Remember the chicks Julia raised last fall in the laundry room? Well two of the four turned out to be roosters, Pete and Jack. This was somewhat disappointing as that obviously reduced the number of eggs we thought we would be getting. However they were very handsome birds and we got over our disappointment. Then we went up to Washington to celebrate the girl’s birthdays and those naughty roosters had a party of sorts.
When we left, the roosters were about five months old. We thought this was still young that they wouldn’t be fertilizing eggs yet. Oh what sneaky birds.
By the time we got home, Fauna was sitting on a clutch of thirteen eggs. Several days after that, this little one hatched. Since then, no more eggs have hatched. This is a lousy yield for sitting on thirteen eggs. We haven’t ever hatched eggs but our suspicion is that she added eggs, and allowed the other hen, Flora, to add eggs to the clutch for too long so the hatch dates are really strung out. Chicks take 21 days to hatch from the eggs. Poor Fauna has been sitting on these eggs for 28 days now.
She has decided she is really over this whole broody, sit-on-the-eggs, thing and keeps kicking eggs out of the clutch (which means she doesn’t think they are viable so she pushes them out and lets them get cold). Julia tosses those eggs when she finds them. At this point, Julia doubts any of the other eggs will actually hatch. In order to prevent any more hanky panky, Julia put an ad up on Craigslist and quickly gave Pete and Jack to a good home in need of a couple of fine roosters.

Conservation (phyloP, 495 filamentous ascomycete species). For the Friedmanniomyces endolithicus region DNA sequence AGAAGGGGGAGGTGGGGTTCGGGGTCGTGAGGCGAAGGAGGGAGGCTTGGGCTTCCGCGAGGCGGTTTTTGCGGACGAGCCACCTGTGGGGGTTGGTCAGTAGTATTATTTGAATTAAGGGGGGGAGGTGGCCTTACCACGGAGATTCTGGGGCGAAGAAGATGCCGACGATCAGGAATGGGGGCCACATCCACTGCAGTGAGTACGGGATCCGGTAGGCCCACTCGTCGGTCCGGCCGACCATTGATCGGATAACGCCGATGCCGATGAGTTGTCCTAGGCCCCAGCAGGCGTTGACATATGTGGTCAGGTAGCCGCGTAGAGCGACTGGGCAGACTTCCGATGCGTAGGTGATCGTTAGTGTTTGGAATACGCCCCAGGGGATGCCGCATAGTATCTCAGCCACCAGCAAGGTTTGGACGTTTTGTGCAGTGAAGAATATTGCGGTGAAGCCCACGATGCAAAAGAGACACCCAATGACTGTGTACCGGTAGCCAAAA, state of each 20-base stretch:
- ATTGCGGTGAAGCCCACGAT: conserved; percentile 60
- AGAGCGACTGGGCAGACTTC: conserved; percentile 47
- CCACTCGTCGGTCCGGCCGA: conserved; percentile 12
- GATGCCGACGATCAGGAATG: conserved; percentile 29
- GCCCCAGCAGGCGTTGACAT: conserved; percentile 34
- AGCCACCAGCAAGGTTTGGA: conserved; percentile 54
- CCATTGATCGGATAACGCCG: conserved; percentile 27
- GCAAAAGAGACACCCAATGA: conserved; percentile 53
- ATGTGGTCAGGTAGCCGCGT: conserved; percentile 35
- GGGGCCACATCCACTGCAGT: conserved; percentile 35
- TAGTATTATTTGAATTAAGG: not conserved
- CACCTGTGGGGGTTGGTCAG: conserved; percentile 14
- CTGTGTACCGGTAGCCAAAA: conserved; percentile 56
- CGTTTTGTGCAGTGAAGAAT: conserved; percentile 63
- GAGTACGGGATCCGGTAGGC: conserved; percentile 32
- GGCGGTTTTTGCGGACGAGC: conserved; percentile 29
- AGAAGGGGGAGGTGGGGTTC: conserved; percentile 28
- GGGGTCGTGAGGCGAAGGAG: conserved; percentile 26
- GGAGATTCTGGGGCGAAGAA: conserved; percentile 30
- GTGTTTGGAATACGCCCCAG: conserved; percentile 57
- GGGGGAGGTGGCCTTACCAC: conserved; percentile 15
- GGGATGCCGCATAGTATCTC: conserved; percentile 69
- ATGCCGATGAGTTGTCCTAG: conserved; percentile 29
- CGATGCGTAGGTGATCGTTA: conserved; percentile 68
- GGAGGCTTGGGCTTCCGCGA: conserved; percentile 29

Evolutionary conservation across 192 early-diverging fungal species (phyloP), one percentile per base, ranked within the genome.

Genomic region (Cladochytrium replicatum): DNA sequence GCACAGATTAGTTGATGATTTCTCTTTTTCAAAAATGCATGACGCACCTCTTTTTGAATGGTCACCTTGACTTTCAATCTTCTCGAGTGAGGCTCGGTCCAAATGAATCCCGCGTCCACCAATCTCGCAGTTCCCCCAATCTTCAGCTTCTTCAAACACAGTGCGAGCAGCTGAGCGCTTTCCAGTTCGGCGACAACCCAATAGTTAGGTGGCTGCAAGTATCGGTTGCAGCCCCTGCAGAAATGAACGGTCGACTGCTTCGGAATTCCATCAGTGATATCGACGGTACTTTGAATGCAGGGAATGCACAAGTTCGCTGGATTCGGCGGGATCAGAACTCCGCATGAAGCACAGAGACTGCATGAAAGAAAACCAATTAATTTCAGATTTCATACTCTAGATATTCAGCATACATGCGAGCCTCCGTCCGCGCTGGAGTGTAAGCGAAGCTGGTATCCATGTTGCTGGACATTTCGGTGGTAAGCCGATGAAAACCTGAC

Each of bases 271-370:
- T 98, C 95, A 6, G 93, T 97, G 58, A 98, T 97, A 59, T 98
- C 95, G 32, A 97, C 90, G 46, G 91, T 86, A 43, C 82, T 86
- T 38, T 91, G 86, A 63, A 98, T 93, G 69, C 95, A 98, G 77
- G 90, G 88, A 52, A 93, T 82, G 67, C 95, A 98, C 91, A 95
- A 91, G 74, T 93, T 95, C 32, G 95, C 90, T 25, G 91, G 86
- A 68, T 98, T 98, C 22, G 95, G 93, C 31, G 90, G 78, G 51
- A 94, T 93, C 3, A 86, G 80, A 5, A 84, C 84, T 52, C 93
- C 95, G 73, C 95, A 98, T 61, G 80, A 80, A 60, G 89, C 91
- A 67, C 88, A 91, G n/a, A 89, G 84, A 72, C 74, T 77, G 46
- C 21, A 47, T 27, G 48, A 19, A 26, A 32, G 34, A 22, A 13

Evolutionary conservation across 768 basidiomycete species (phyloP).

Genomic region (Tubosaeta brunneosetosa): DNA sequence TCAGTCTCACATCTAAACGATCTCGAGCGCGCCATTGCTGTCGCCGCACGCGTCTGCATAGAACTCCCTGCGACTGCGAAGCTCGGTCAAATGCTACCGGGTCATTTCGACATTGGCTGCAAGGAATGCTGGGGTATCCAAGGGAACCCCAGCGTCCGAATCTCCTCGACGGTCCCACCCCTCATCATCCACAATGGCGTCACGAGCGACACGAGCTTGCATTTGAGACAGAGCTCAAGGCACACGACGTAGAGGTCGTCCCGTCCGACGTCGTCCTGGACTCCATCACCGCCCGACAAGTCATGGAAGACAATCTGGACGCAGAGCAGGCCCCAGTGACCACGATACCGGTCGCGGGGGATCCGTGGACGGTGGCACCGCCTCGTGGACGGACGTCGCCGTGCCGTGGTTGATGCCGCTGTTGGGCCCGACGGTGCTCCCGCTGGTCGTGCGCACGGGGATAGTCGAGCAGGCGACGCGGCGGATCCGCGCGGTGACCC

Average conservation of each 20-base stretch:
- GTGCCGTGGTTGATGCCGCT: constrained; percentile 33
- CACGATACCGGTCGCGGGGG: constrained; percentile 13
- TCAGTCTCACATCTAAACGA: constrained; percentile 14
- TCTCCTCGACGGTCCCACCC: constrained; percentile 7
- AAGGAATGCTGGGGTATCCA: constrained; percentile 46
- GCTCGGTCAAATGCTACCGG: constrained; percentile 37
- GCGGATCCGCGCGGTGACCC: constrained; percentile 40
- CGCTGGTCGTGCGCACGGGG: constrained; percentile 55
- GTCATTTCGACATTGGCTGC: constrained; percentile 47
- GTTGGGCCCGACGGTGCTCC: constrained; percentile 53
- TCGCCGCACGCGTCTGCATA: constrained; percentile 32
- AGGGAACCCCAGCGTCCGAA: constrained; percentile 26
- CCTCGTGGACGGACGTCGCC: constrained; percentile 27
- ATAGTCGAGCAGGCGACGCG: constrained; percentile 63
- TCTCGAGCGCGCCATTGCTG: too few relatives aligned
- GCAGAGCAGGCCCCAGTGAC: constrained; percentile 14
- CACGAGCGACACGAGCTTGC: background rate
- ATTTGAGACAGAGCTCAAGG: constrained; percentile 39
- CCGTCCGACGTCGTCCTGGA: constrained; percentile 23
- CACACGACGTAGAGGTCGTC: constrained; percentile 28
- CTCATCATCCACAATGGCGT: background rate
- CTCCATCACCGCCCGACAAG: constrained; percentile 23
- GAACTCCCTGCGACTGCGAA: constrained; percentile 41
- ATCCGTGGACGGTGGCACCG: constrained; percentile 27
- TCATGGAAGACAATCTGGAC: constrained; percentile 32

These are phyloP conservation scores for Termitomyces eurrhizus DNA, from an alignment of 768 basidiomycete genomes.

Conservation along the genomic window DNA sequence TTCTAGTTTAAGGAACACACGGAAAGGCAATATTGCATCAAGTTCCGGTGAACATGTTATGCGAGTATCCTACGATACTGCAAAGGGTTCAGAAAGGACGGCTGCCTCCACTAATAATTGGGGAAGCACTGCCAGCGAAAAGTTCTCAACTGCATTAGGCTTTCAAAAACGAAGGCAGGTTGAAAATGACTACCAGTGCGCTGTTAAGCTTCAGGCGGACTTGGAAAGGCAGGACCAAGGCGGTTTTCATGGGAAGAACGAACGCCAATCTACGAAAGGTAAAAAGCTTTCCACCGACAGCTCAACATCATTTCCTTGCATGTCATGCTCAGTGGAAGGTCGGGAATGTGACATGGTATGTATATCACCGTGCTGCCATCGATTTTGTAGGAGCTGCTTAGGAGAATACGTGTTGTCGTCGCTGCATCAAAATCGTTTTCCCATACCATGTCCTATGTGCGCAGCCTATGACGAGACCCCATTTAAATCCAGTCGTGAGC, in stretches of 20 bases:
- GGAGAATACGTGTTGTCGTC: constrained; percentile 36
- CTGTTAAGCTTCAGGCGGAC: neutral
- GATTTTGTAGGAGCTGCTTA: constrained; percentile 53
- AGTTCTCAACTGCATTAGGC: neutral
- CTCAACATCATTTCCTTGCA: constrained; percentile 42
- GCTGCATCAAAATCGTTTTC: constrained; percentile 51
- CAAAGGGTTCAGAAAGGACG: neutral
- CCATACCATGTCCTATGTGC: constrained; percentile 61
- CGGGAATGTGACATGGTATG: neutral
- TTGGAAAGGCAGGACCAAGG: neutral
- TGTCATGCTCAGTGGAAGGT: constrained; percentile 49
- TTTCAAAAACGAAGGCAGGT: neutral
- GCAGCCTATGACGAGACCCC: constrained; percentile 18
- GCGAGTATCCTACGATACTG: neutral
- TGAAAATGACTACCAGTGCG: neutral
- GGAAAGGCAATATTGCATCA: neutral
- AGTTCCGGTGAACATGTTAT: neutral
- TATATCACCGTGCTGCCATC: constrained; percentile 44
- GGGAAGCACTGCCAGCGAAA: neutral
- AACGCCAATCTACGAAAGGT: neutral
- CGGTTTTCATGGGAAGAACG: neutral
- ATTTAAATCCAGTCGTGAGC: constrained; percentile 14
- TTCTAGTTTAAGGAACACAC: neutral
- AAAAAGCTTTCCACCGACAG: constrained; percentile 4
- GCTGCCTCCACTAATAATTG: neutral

Now that Pete and Jack are gone, Julia was really hoping for more eggs to hatch so we would have more than four laying hens. We don’t know what Fauna’s little one is, rooster or hen, so she decided to buy two more chicks. They are a week old. She placed one with Fauna and her baby but Fauna just gave her the side eye, “Just exactly what are you doing here? You are not my chick.” She wasn’t mean to her and let her scratch around and eat, but as a mama hen, she needs to take the babies and keep them warm by sitting over them along with the eggs until they mature. This is sooo cute – when we go out there, we can see the baby peeking out from under Fauna. It didn’t look like she was going to take the new chicks in with her own. Understandable as Fauna has had a lot going on lately and it was just too much to ask of this mama. So once again, we have chicks living in the laundry room.
Now that we have covered what is happening with the animals, lets check on the sewing projects!
Crowded on my very tiny design wall are the completed blocks for my RSC 2021 project. I am really liking the blocks so far. I have played with the sized of the center diamond so they are not going to all be the same. The outer diamonds will be the same though. I have done three of each color but may need to add more. I don’t think 33 blocks (3 x 11 months) will be enough. Not sure yet though. I have plenty of time to figure that out.